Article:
The Last Leaves Falling
Author: Sarah Benwell
Genre: Young Adult, Contemporary
Release Date: June 2, 2015
Publisher: Simon & Schuster Books for Young Readers
As much as he loves his new friends, he can’t ignore what’s ahead. He’s beginning to lose function of his hands, and he knows that soon he will become even more of a burden to his mother as the illness takes his freedom piece by piece. So he has to make a difficult decision.
Debut novelist Sarah Benwell writes a devastatingly beautiful novel set in Japan about friendship, saying good-bye, and finding peace.
First Sentence: I stare at the cursor blinking expectantly at the top of the page.
I received a copy of the book from the publisher in exchange for a honest review. All opinions are my own and I was not compensated for this review.
For some reason, when I first saw the cover and read the synopsis of The Last Leaves Falling, it reminded me of one of my childhood favorite books, Sadako and the Thousand Paper Cranes. I don’t know why – maybe it’s because the two novels are both set in Japan and both main characters are sick with little to no hope of recovery. (My heart just hurt typing that.) I was quite surprised to see that Sarah Benwell talked about Sadako and the Thousand Paper Cranes in the Acknowledgements of her book (I read the Acknowledgements before I start the actual story) since it was like she was totally reading my mind about the similarities. I couldn’t help but hope that The Last Leaves Falling would contain the same sad, almost whimsical feeling that Sadako and the Thousand Paper Cranes made me feel when I was a kid. Add the fact that The Last Leaves Falling focuses on a teenager boy with ALS, you know, the same ALS everyone did the ice bucket challenge for, and I just knew I had to read The Last Leaves Falling.
I wish, I wish, I wish. But they cannot grant me anything I really want.
I wish to have a life.
I wish to meet my grandchildren, and feed them ice cream until they’re sick.
I wish to be young and free and not in this wheelchair.
It is as if they’re saying , “You are going to die. The best you can do is wish for life.” (42)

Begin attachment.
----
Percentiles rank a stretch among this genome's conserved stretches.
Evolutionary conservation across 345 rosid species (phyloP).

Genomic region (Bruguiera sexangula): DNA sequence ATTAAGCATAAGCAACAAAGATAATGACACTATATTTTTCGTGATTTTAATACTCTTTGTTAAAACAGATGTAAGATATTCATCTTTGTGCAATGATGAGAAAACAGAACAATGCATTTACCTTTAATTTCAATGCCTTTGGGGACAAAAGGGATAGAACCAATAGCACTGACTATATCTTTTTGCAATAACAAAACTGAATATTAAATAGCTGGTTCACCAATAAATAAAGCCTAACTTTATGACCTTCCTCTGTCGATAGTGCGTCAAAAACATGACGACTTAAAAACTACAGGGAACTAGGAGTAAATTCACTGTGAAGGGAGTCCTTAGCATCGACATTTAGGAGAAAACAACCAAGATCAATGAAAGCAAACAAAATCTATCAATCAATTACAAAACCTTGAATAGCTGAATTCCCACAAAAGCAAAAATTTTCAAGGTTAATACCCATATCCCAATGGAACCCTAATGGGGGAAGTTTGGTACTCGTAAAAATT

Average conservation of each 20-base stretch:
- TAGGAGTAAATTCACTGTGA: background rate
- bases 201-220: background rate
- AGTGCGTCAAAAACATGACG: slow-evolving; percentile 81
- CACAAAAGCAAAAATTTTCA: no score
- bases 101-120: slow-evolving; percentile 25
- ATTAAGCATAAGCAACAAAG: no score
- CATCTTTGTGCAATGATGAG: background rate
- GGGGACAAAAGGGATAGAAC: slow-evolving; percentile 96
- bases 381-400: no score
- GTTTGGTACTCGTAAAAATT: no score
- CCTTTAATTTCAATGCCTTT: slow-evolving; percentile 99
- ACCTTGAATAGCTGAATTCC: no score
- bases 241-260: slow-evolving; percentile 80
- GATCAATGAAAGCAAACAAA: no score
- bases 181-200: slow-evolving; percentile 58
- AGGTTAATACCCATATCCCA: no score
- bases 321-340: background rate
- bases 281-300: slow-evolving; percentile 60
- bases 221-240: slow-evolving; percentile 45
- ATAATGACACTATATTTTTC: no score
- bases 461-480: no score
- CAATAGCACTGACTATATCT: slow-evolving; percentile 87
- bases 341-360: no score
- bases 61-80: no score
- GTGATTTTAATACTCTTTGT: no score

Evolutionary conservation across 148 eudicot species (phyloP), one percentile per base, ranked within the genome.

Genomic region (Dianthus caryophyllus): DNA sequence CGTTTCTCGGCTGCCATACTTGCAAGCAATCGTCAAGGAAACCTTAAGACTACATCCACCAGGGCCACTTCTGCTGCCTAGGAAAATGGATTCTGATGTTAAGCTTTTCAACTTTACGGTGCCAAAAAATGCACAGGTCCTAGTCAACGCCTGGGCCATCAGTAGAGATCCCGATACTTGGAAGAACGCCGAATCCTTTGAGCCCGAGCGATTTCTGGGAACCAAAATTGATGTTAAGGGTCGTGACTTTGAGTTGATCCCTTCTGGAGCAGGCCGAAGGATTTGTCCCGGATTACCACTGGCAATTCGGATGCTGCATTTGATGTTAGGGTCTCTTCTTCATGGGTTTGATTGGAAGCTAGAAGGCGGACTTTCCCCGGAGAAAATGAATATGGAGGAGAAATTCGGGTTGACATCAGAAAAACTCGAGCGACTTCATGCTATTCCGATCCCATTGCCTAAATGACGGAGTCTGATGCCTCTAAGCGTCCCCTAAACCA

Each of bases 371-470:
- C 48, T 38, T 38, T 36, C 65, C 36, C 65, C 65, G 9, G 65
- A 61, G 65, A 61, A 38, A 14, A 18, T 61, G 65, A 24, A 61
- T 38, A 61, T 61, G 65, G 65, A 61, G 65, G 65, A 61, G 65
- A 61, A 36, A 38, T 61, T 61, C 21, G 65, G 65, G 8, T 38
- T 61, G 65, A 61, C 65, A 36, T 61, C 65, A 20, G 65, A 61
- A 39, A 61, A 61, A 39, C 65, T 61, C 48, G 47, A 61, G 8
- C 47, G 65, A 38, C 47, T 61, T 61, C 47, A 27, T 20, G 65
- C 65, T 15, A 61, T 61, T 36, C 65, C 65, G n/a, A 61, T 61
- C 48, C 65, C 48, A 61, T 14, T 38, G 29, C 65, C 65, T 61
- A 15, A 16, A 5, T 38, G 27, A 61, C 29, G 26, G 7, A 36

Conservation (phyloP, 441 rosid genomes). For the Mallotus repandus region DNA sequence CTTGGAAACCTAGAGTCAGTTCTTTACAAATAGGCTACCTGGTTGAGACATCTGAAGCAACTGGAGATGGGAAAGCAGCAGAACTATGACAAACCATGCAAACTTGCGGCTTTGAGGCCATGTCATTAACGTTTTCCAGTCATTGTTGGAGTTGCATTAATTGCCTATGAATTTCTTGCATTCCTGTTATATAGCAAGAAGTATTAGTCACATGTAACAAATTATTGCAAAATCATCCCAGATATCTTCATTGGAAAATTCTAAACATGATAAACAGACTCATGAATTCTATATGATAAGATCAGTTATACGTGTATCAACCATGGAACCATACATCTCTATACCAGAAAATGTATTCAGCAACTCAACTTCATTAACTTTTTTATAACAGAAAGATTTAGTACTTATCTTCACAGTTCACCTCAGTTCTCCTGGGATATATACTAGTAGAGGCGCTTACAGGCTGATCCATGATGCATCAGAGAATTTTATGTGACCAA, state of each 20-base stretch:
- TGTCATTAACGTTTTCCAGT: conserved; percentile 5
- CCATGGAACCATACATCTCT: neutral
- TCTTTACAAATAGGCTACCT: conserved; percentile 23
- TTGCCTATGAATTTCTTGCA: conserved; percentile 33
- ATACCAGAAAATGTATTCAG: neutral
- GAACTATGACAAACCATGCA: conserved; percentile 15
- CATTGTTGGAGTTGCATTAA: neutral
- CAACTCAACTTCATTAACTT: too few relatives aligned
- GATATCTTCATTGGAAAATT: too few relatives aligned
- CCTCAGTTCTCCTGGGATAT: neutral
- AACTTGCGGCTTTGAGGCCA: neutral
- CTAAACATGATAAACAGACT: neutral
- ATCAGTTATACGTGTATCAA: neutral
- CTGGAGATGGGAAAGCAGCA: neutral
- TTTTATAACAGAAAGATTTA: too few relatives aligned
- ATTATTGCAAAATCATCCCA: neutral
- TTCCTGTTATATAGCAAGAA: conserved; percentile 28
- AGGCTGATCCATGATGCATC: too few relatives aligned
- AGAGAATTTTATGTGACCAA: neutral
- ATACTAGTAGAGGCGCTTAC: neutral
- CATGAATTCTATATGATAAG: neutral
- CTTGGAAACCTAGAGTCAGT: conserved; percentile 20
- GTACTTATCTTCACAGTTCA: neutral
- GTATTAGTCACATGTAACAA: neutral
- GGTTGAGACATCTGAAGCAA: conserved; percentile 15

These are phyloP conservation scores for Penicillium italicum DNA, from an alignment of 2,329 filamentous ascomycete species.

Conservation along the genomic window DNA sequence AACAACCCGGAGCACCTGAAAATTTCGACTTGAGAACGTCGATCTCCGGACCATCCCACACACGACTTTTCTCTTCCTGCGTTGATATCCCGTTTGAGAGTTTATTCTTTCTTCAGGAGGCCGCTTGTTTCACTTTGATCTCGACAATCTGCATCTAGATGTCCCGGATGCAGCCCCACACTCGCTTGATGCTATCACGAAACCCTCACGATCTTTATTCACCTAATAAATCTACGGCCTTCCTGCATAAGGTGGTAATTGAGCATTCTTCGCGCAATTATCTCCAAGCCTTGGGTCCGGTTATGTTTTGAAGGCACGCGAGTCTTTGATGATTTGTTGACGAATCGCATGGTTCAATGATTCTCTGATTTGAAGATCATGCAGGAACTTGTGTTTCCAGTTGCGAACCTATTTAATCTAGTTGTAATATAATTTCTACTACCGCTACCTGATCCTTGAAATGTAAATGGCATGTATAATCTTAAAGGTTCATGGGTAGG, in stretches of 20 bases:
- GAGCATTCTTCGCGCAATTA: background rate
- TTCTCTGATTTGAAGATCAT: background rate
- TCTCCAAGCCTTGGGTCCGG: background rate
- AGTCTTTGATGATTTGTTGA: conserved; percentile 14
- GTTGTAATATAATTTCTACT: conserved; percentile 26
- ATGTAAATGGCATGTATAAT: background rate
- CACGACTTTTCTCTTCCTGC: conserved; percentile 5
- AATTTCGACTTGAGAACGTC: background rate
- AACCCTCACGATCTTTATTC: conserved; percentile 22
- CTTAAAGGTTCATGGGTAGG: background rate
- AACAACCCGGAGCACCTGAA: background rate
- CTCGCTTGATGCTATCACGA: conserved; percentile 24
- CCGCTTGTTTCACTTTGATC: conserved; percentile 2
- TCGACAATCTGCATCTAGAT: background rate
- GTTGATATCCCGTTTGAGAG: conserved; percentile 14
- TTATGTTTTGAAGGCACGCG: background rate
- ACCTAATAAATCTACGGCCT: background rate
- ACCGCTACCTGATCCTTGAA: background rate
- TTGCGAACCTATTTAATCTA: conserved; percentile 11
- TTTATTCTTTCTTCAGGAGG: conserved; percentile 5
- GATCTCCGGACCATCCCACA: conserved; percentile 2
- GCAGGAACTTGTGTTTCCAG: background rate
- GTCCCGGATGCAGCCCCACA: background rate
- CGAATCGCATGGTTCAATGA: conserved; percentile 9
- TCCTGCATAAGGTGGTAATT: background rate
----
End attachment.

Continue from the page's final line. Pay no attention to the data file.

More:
The Last Leaves Falling contained conversations where teenagers chatted on an online forum. Although the conversations can get confusing because there were so many people chatting at the same time and I couldn’t keep track of who said what, they were enjoyable and fun to read. However, I do have a problem with the chats. EVERYONE that’s a teenager in the online forum chats types in perfect normal everyday English, with the exception of three slang words or typos made in the entire book. They use no abbreviations when typing, no “Where r u?” or “Tht can’t happen” “See u tonite.” I just don’t believe that.
Call me ignorant, but I’ve never thought much about people who have a disability and the things they have to go through. I didn’t think about what those Make A Wish non-profit corporations mean for them, or how hard it would be for them to earn a living. The Last Leaves Falling opened my eyes to many things and I’m sure it’ll open other readers’ eyes as well.
“Yes. We have. So don’t you ever say you’re sorry; I’m not.”
I’m not, either. Not for this. But every day I’m further from the boy I was, and I want him to be the one that she remembers. (305)
Reading The Last Leaves Falling, I could tell that Sarah Benwell did a lot of research about Japan. She knew a lot about Japan’s culture, how they valued pride and honor above all else, and inserted other aspects of Japan’s culture throughout the book. However, I found one particular storyline in the book very unrealistic and not believable, something I’m sure other people who are Asian would be agreeing with. I can’t say anything more as it’ll be a spoiler even though you can predict this outcome easily, but it’s still a spoiler nevertheless.
What really shocked me was the book’s ending. I mean, when I saw that there were only two pages left in the book and it looked like The Last Leaves Falling was still ending that way, I was panicking. To find out that the author actually went there was shocking, especially when I think about the aftermath and some legal consequences that wasn’t explored or just brushed over.
Overall, The Last Leaves Falling is an eye-opening read that you definitely need in your life. It will change your perspective on reality and leave you reeling hours after you’ve finished it.